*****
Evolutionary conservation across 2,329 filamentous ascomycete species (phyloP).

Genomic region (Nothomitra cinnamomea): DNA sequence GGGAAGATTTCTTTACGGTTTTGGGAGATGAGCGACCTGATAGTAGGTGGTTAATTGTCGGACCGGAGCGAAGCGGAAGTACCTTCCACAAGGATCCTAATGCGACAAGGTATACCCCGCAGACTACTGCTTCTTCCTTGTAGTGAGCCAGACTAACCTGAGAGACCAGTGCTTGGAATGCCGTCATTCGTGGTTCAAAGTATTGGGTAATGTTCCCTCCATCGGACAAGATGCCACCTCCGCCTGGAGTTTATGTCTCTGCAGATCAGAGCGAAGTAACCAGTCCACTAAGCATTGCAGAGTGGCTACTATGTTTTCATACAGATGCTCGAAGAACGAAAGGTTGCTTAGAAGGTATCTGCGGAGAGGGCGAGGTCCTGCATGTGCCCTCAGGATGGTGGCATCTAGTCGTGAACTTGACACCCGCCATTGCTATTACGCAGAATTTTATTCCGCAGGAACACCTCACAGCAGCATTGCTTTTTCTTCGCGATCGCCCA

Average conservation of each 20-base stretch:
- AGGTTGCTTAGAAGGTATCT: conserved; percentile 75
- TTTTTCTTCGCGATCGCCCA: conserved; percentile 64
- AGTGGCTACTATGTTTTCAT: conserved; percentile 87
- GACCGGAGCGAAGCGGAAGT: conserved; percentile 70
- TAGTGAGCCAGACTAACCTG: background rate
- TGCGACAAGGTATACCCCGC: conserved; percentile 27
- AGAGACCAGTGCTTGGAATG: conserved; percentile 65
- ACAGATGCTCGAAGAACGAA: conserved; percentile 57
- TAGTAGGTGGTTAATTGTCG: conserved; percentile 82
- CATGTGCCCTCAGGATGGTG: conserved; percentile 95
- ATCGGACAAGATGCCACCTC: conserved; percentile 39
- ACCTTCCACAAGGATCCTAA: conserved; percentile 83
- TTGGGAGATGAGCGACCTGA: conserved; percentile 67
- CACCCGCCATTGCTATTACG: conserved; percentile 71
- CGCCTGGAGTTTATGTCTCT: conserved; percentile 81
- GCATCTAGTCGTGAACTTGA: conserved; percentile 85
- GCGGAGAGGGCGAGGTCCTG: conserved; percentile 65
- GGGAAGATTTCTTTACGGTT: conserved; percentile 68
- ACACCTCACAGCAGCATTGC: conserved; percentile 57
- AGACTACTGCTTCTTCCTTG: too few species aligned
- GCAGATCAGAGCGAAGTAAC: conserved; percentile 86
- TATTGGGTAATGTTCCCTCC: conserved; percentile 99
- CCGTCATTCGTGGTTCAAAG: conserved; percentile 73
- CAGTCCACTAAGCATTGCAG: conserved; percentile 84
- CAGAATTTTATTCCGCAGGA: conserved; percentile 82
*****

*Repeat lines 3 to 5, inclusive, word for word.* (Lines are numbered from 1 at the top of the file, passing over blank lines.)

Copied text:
Average conservation of each 20-base stretch:
- AGGTTGCTTAGAAGGTATCT: conserved; percentile 75
- TTTTTCTTCGCGATCGCCCA: conserved; percentile 64